New Thing #107: Quebec City

Welcome_To_QuebecI told you last week that I was going to Canada. Quebec City, to be precise.

I had a great time, and I'm coming back with a ton of New Things to tell you about.

I suspected going in that I was going to enjoy myself, mostly because here's something you probably didn't know about me:

I have loved Quebec from afar for quite some time.

In 1995, the Rangers played the Nordiques in the first round of the NHL Playoffs. I don't know why I remember this so clearly...maybe because it was the follow-up to their Stanley Cup championship and I was watching closely to see if they could win back-to-back titles.

I attended one of the games at Madison Square Garden, and watched the other games in New York and Quebec on the MSG Network. And when the Rangers were in Quebec, as they bumped back in from commercial, MSG would show beauty shots of Quebec.

They were the single most impressive beauty shots of any city I've ever seen on any sporting event.

That sounds like an exaggeration, but I assure you it is not.

So one of my goals on this trip was to see if Quebec in reality lived up to the beautiful city I had built it up to be in my mind for 18 years.

I'm here to tell you it did.

Quebec_Street_ShotNone of my pictures quite captured the exact image I had in my head from those MSG telecasts in '95, but all of my pictures convey the beauty of that city.

The cobblestone streets, the old-fashioned shops and storefronts...I felt like I was walking through a Disney cartoon town. ('Beauty and the Beast', if we're being specific.)

So the beauty of the city alone helped it live up to my expectations. But then there was its history - there are elements of Quebec's history (and its relationship with England) that dovetail nicely with the Boston history that I love so much. (Though I admit even after three days of learning about Quebec's history I don't know that I have a great handle on it.)

I also enjoyed (and this was really unexpected) having the chance to learn a little bit of a new language. First of all: I kind of felt like a dolt in Quebec, where so many people are fluent in both French and English, needing to make them speak my language because I didn't know theirs. But, to my credit, I tried.

See, I took Spanish my whole life. I went on this trip to help chaperone...but I don't know a word of French. What I discovered, though, was that immersion is amazing...I worked really hard to listen to conversations and use context to figure out what was going on around me. I got OK after three days at picking up here and there what people were saying, and I could read things like street signs or menus...but I was helpless when it came to speaking French. I can not get the pronunciations or the inflections. It was an important learning experience for me as a teacher about how the brain processes information. (My most fun immersion experience was back in the hotel Sunday night, with the Canadian broadcast of the ESPN Sunday Night Baseball game. I spent most of my time reading the crawl in French rather than listening to the announcers, but picked up that a home run was a 'complet circuit' [I might have that backwards], abbreviated 'cc' in the box score. And I interpreted that Johnny Cueto was placed on the disabled list [la liste des blesses] with a shoulder [epaule] injury.)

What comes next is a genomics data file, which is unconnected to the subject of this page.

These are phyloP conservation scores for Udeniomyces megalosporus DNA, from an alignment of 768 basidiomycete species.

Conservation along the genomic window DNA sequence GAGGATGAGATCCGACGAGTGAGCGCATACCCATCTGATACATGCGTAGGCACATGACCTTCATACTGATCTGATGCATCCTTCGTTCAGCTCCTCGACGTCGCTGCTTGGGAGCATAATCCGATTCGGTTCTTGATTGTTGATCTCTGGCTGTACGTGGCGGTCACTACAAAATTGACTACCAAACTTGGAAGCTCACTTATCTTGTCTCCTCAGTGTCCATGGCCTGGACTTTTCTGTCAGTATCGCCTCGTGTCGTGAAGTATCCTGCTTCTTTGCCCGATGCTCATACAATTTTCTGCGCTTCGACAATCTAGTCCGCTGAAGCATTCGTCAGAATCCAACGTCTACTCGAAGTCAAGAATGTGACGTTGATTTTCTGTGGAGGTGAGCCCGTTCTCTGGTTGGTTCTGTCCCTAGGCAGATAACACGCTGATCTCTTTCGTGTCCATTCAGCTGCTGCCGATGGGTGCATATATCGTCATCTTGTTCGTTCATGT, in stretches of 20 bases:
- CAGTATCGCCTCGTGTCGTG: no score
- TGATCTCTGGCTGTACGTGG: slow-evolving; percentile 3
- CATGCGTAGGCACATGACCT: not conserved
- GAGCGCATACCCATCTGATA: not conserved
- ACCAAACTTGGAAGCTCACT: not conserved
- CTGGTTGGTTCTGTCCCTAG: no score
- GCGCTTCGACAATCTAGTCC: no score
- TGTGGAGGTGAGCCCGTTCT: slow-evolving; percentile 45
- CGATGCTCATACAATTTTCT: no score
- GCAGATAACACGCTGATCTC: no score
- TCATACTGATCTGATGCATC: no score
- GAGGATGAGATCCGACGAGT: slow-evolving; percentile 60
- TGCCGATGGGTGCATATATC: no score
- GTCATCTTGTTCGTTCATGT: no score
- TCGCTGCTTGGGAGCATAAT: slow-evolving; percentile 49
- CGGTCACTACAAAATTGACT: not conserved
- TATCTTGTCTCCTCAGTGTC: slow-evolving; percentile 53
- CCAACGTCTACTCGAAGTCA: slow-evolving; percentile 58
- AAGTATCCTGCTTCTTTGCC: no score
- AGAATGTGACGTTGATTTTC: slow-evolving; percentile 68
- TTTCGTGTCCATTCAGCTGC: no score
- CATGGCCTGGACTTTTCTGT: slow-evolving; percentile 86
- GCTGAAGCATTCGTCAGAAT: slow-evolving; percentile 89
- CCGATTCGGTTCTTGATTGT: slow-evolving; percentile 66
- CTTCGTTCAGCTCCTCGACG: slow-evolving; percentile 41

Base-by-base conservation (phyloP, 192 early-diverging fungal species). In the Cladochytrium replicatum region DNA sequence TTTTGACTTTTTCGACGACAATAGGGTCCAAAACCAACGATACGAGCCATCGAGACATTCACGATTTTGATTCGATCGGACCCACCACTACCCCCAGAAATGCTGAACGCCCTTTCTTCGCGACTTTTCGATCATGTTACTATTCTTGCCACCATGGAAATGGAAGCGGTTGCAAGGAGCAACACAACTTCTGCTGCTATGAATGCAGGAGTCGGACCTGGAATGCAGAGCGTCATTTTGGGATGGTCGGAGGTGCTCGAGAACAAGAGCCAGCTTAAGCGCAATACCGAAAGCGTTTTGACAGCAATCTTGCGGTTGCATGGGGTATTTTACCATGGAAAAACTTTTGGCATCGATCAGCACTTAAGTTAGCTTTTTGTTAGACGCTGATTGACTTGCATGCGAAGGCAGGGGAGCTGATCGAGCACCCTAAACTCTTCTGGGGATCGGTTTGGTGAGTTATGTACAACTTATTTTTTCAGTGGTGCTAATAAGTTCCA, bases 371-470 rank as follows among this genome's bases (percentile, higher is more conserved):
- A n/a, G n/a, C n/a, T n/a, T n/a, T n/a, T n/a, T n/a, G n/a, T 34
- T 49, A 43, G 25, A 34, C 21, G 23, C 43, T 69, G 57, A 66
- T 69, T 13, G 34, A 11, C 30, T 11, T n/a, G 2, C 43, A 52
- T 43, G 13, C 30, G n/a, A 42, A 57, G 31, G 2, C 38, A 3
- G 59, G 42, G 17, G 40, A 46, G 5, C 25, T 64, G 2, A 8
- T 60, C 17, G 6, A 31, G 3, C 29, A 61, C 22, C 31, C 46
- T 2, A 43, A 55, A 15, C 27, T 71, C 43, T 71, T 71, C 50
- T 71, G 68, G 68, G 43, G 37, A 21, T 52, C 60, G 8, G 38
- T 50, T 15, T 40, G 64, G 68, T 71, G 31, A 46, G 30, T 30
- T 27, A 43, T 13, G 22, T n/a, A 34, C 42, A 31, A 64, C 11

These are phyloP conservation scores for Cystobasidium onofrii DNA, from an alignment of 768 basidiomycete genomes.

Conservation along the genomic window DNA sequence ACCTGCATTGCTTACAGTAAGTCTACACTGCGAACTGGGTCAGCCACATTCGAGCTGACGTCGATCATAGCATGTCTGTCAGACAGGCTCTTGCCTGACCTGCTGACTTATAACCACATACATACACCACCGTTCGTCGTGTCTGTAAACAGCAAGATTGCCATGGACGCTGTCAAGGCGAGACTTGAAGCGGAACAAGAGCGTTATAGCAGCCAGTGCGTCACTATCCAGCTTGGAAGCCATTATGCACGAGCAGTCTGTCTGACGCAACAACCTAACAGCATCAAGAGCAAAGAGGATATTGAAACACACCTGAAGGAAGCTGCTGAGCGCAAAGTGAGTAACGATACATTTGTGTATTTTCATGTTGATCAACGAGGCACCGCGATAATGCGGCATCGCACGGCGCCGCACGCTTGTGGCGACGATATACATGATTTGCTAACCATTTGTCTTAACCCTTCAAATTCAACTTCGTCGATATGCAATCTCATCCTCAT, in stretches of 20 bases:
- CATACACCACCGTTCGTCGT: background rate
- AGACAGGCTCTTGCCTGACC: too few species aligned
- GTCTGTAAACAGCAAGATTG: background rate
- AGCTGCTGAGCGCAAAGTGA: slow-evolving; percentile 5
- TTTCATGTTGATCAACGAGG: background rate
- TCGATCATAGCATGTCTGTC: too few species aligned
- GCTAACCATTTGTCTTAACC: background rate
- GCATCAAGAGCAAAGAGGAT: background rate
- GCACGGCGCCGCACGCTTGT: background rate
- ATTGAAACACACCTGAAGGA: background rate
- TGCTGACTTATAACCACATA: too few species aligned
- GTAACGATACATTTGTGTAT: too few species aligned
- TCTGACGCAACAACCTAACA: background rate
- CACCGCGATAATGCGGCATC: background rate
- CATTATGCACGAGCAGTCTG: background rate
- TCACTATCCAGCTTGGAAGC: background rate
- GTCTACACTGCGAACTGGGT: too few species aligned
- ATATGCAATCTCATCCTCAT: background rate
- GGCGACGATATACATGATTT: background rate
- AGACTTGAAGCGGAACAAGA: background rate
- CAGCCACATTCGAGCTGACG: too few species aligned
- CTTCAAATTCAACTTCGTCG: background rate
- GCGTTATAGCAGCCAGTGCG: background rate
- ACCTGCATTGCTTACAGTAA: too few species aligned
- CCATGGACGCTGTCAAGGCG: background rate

I did a lot. I don't know how much I'm going to write about - I could have two weeks' worth of New Things to share...maybe I'll spread them out, maybe I'll write about them for a couple of weeks straight...I'm not sure yet. But I will share them all.

They're not exactly New Things I sought out on my own. They sort of happened to me because of the trip's itinerary. But they were New Things nonetheless, and I enjoyed them all.

Nordiques_GlassThe last thing I bought there was a souvenir for me. (Don't worry, I took care of my family first.) It was a mason jar glass, which I thought was perfect because I was in Canada, after all. (At least, I think a mason jar glass is appropriate to Canada.) And it was decorated with the logo of the Quebec Nordiques, which I saw in almost every shop throughout the trip. When I did, I knew I had to get something with that logo, because that's the reason I knew anything about Quebec in the first place.

The biggest endorsement I have for Quebec is that I can't wait to go back. I want to visit with my family. And between now and then maybe I'll get myself a French-English dictionary and start practicing saying a few of those words.